TL, I read your last post about the Iraq Study Group. You sure seem cynical about it.
Why are you such a hater? Don't you think these people really tried to help find a solution to a really difficult problem?
Hate the game, not the hater. Anyway, sure, they tried to think of a way out. But that wasn't really their mission.
Oh? What do you think their mission was?
Providing political cover for the administration, and to a lesser extent for Congress, because the war is so obviously going badly.
But the report is critical of the Administration's policies.
Not really. This isn't anything that the Administration hasn't been saying on its own all along. Didn't somebody once say "As the Iraqis stand up, we will stand down"? Does that sound familiar to you?
Sure, sure. But that's just common sense.
So did we need the Iraq Study Group to tell us that in the first place? The question has always been "So when are the Iraqis going to 'stand up' already?" The only thing the ISG has done is set a goal of 2008.
Now, come on. The Administration resisted the formation of the ISG in the first place, and it has resisted the idea of any kind of a timetable. Bush ran on an anti-timetable platform in 2004 and got himself re-elected.
With an overwhelming margin of 2.4% of the popular vote. A victory, yes, but not exactly a mandate for the status quo. And Kerry didn't really ever offer any different ideas about Iraq anyway.
Granted. But we're getting sidetracked here. The point is, something has happened to move the debate on the war forward and bring us to resolution. Shouldn't you be "Cheerful For Once" about this instead of so cynical?
Look past all the nice labels and prestigious names and the political hooopla. What's really going to change because a bunch of ex-politicians talked to a bunch of current politicians? Three thousand Americans have died in Iraq -- after "Mission Accomplished." Iraq is in absolute chaos, and the new Secretary of Defense is stepping in line with the White House's desire to fight on semantic grounds instead of figuring out a strategy for victory. When asked whether Iraq is in a state of civil war or not, he said:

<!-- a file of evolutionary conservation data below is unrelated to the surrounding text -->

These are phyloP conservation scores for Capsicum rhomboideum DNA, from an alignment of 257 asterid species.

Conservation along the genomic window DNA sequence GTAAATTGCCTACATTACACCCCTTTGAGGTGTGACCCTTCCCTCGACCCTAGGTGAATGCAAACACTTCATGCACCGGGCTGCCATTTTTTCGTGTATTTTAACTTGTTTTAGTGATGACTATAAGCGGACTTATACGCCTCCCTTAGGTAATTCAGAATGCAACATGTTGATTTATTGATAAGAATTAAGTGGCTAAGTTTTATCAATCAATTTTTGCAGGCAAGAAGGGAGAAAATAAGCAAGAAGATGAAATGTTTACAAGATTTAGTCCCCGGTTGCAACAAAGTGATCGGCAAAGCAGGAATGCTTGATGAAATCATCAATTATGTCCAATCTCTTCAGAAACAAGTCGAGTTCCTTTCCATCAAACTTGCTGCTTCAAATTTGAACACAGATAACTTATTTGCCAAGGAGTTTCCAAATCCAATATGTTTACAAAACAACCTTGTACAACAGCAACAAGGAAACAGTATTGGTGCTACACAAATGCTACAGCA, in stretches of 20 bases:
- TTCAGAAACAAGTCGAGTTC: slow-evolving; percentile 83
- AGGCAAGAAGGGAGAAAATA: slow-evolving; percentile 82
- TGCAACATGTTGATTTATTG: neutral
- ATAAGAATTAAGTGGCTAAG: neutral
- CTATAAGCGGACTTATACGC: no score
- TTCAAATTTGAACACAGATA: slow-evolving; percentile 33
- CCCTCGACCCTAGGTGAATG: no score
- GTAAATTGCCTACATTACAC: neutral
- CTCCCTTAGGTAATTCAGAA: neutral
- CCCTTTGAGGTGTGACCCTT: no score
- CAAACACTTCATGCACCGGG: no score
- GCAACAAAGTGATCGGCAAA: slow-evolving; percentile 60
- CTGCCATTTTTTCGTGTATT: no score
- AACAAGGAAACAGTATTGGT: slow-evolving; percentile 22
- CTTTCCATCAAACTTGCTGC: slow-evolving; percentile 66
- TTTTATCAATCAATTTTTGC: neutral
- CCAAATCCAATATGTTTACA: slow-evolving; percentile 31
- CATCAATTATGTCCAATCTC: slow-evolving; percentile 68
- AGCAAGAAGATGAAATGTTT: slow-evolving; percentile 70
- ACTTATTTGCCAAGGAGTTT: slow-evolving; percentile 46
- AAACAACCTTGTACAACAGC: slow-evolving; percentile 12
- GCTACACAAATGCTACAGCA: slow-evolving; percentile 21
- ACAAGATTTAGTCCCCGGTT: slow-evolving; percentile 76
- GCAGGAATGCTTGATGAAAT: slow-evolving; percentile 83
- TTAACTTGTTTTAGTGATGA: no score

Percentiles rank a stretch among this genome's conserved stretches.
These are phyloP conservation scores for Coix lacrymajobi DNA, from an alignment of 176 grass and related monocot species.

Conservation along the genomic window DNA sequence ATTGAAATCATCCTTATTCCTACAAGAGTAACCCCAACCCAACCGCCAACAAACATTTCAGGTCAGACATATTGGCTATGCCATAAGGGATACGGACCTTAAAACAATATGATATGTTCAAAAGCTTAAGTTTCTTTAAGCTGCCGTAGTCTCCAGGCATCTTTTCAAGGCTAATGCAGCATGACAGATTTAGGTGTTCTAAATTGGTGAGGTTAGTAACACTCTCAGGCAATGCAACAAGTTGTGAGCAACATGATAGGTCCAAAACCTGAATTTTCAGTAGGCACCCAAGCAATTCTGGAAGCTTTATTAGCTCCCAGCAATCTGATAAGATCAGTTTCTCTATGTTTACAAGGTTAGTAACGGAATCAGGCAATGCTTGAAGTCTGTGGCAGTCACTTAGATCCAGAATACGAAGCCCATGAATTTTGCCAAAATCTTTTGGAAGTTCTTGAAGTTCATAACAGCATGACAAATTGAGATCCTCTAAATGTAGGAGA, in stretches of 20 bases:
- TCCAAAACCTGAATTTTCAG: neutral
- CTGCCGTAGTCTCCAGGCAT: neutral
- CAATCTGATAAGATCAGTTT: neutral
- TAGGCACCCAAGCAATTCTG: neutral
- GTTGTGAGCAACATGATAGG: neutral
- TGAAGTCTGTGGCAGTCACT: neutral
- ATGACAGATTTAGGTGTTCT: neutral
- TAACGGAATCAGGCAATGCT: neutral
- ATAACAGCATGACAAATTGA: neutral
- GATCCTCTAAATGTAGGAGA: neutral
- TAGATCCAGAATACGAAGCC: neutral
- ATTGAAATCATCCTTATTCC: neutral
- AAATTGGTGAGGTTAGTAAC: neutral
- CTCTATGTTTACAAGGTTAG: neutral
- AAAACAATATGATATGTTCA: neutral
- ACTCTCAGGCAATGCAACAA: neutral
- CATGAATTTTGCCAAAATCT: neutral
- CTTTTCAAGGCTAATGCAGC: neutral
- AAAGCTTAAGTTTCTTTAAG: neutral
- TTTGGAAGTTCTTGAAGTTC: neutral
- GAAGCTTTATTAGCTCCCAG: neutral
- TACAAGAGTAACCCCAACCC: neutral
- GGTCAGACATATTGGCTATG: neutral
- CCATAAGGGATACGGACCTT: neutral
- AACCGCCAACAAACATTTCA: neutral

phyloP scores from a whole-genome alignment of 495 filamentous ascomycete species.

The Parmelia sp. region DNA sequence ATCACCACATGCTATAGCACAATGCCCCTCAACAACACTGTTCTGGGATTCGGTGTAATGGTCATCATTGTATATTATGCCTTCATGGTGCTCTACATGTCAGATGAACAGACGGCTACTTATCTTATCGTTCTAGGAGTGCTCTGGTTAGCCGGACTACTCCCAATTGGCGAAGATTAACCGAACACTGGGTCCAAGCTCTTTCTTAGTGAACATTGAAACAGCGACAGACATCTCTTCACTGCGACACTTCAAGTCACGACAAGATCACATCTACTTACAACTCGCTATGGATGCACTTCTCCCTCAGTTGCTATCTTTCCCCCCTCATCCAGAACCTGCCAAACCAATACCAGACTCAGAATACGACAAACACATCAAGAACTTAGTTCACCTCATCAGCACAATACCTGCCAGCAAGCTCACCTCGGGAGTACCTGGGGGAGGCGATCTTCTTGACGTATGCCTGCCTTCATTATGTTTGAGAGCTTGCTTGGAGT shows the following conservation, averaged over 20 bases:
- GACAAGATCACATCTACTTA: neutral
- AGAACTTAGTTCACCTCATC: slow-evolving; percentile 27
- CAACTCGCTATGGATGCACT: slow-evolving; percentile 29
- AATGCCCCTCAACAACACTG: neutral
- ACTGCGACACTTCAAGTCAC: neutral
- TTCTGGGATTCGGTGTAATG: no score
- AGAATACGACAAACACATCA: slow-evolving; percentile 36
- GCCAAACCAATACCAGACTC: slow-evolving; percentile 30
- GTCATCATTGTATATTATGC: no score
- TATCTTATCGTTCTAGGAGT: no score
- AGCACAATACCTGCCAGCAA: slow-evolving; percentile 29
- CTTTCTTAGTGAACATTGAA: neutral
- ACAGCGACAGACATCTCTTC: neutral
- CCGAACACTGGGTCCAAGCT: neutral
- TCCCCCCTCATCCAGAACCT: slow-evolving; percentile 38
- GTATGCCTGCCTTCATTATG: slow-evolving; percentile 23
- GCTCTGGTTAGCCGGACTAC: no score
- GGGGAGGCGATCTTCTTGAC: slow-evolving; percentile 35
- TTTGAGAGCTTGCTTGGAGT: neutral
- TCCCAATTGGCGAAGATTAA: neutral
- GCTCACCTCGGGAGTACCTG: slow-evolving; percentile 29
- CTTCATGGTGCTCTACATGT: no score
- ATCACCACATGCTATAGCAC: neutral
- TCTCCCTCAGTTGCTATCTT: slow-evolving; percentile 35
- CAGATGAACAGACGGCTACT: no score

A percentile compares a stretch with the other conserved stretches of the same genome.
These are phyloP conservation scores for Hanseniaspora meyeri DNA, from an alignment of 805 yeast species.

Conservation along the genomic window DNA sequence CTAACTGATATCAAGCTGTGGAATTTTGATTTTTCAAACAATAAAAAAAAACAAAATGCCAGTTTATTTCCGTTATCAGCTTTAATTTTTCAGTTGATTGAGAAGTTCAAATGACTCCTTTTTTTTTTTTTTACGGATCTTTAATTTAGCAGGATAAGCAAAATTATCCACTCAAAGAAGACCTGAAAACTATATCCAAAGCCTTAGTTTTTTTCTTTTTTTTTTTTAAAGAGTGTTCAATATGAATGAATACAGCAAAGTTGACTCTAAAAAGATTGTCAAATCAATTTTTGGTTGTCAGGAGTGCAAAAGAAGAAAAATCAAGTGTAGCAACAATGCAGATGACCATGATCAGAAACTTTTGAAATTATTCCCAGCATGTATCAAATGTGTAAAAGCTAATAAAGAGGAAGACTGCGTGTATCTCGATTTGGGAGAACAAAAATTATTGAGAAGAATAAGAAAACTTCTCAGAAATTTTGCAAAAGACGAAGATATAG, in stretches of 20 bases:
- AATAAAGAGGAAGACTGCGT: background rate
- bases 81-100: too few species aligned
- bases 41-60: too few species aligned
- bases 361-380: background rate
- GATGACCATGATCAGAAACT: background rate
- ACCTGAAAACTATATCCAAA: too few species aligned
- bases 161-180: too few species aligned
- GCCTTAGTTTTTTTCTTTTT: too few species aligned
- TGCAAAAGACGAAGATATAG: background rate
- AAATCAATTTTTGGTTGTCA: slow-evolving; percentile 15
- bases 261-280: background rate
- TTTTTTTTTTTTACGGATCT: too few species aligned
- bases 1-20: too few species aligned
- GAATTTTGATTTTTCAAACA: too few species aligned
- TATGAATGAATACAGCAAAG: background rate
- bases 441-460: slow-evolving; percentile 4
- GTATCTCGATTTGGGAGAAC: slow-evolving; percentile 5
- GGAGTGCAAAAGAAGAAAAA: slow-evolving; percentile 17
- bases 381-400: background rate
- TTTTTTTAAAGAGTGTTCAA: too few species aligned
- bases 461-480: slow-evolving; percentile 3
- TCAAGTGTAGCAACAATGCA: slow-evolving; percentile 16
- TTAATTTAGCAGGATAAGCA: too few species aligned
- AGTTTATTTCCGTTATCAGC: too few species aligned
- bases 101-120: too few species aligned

Okay, how can we achieve victory in Iraq, then?
First, we sever Kurdistan from the rest of the country and establish it as an independent nation, and ally ourselves to Kurdistan. The Turks will howl but they'll deal with it; the Kurds have their act together. Second, Iraq doesn't get a democracy until it's earned it, and it hasn't yet. Until the Iraqis demonstrate that they are going to be dependable allies, both in terms of the decisions they make on their own and their ability to execute those decisions, we keep our boots firmly on the Iraqi's throats. That's what we did in Germany and Japan in the 1940's. And third, we make no bones about the fact that we're going to establish large, permanent military bases in the oil-producing regions of the country, so the Iranians don't get any bright ideas.